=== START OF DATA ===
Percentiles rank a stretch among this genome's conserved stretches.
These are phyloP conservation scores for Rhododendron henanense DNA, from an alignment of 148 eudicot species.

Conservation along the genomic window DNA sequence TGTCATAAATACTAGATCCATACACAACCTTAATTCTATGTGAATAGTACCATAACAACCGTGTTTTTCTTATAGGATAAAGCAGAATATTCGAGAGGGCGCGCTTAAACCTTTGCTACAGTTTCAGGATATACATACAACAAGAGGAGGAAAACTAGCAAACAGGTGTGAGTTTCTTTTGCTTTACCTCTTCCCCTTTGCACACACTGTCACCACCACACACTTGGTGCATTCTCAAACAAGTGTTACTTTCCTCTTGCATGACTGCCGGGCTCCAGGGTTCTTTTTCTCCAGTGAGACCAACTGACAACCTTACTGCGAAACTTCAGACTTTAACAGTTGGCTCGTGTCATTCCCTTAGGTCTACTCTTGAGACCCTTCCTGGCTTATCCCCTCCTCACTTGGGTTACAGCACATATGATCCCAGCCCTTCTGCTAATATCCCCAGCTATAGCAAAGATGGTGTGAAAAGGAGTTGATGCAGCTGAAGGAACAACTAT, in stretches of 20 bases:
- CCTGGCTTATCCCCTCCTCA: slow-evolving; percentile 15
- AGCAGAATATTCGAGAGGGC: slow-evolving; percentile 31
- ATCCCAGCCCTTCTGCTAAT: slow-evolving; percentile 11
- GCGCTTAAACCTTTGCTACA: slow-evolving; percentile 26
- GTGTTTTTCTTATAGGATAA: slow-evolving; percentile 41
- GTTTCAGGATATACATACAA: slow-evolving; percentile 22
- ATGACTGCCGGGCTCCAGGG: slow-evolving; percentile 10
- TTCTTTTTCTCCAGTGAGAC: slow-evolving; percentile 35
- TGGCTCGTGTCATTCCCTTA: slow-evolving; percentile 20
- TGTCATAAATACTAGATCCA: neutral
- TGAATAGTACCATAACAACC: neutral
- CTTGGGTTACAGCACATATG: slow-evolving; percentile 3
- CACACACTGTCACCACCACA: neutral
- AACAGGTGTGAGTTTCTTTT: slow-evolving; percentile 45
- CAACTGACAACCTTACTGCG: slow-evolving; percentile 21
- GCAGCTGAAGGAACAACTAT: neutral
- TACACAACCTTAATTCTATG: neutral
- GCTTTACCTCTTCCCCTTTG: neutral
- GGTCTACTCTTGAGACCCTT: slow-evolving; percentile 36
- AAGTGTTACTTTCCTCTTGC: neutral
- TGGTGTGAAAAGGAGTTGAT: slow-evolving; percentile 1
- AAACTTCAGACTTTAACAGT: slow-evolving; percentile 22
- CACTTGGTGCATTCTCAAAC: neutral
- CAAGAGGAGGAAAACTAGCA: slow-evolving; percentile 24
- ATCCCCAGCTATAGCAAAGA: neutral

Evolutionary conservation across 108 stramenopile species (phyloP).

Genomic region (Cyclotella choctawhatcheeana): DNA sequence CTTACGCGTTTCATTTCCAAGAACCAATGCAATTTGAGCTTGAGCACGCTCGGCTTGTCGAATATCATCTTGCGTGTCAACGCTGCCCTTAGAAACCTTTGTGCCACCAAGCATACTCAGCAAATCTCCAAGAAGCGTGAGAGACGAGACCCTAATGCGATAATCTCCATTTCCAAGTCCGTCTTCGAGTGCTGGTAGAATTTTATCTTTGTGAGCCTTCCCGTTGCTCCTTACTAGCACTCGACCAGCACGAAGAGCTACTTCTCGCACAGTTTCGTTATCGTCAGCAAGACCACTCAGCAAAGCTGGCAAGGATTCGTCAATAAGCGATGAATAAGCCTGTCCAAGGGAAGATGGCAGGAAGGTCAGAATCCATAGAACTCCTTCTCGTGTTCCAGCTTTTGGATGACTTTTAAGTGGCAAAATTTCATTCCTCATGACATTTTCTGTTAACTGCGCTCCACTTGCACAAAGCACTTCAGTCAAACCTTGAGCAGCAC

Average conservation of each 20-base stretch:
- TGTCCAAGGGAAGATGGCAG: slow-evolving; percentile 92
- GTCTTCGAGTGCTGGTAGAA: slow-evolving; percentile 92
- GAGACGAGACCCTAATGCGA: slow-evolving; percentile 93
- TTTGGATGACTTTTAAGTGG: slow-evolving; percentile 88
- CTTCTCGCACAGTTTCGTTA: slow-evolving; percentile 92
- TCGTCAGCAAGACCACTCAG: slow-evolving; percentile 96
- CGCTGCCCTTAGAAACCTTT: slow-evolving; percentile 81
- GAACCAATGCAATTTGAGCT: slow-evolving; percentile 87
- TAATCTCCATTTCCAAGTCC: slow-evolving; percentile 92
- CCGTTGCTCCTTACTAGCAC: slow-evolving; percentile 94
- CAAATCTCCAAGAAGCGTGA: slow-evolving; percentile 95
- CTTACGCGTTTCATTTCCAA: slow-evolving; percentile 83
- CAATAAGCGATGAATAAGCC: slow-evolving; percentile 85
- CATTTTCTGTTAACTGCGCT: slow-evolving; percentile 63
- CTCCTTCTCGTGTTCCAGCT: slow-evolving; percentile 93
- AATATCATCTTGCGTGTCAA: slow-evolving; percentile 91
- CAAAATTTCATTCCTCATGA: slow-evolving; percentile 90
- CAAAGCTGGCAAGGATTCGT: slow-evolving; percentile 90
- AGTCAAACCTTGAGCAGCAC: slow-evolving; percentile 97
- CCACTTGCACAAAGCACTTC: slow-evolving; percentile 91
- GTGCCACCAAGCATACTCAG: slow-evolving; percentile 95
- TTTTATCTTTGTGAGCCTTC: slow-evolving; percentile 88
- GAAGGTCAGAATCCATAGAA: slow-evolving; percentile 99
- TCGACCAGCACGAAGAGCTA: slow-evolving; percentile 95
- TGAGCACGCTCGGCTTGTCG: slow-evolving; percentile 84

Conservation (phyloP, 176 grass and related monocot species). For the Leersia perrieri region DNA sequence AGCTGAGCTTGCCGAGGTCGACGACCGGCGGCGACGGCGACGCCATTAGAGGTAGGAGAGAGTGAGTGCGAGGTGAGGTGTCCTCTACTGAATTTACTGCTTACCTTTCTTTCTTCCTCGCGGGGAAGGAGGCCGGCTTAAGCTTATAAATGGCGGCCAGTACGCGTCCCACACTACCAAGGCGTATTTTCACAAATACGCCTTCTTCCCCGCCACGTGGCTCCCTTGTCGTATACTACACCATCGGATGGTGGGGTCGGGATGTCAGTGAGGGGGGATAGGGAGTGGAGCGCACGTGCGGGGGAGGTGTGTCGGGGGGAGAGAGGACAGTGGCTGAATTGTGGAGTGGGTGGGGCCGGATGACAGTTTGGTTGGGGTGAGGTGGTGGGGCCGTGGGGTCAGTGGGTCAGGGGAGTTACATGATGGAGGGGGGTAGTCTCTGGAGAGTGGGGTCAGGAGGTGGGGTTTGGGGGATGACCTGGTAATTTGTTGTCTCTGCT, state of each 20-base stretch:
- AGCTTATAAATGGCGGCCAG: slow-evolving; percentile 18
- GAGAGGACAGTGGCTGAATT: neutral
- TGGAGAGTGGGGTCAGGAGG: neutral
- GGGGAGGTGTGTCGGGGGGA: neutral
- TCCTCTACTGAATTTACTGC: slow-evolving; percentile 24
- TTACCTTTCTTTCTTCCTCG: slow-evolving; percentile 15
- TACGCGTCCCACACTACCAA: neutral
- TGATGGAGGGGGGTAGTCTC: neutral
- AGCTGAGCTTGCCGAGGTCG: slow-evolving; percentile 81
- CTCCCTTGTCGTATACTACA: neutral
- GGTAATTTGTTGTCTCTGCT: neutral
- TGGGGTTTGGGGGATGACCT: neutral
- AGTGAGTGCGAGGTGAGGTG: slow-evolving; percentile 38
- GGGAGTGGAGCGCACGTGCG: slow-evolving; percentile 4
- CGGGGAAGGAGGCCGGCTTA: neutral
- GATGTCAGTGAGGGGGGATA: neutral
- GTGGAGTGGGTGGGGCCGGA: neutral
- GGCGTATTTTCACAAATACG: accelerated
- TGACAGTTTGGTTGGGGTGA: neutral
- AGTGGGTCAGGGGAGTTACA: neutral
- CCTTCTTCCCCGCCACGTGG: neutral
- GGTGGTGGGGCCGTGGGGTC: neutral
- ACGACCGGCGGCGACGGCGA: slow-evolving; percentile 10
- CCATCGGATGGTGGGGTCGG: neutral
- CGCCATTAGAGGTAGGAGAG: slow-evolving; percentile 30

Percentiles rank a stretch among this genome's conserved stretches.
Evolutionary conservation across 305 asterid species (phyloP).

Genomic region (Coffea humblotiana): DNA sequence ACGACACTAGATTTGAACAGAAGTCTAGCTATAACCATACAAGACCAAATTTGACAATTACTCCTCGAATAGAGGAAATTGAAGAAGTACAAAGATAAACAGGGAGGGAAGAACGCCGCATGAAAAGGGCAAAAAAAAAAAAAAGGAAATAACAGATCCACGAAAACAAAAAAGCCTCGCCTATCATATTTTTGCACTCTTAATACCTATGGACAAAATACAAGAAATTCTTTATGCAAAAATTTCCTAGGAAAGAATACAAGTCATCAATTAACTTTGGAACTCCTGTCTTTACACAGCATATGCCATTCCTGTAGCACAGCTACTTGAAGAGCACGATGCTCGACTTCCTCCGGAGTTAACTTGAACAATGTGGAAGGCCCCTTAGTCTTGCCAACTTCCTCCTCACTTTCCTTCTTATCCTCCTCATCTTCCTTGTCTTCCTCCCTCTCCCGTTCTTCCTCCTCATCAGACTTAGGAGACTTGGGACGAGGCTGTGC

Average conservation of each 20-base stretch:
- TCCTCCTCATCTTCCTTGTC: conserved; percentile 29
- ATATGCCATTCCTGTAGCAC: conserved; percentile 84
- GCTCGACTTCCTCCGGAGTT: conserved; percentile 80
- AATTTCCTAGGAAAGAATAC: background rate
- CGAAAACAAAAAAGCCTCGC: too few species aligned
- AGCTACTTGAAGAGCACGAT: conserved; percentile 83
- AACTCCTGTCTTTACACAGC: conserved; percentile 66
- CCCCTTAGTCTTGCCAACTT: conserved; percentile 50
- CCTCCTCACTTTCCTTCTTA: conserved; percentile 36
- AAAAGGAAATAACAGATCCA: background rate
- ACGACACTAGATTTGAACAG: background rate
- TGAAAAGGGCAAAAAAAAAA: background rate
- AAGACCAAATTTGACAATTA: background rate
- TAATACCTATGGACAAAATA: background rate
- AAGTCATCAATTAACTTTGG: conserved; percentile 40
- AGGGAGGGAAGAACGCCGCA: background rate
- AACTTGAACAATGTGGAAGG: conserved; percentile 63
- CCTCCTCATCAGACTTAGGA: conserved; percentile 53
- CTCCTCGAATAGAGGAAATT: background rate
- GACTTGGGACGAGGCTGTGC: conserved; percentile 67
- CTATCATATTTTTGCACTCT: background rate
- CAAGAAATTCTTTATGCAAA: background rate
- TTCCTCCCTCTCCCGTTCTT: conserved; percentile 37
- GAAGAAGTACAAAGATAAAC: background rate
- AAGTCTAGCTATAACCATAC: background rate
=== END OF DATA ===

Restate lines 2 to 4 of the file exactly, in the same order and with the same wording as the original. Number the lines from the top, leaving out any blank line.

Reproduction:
These are phyloP conservation scores for Rhododendron henanense DNA, from an alignment of 148 eudicot species.

Conservation along the genomic window DNA sequence TGTCATAAATACTAGATCCATACACAACCTTAATTCTATGTGAATAGTACCATAACAACCGTGTTTTTCTTATAGGATAAAGCAGAATATTCGAGAGGGCGCGCTTAAACCTTTGCTACAGTTTCAGGATATACATACAACAAGAGGAGGAAAACTAGCAAACAGGTGTGAGTTTCTTTTGCTTTACCTCTTCCCCTTTGCACACACTGTCACCACCACACACTTGGTGCATTCTCAAACAAGTGTTACTTTCCTCTTGCATGACTGCCGGGCTCCAGGGTTCTTTTTCTCCAGTGAGACCAACTGACAACCTTACTGCGAAACTTCAGACTTTAACAGTTGGCTCGTGTCATTCCCTTAGGTCTACTCTTGAGACCCTTCCTGGCTTATCCCCTCCTCACTTGGGTTACAGCACATATGATCCCAGCCCTTCTGCTAATATCCCCAGCTATAGCAAAGATGGTGTGAAAAGGAGTTGATGCAGCTGAAGGAACAACTAT, in stretches of 20 bases:
- CCTGGCTTATCCCCTCCTCA: slow-evolving; percentile 15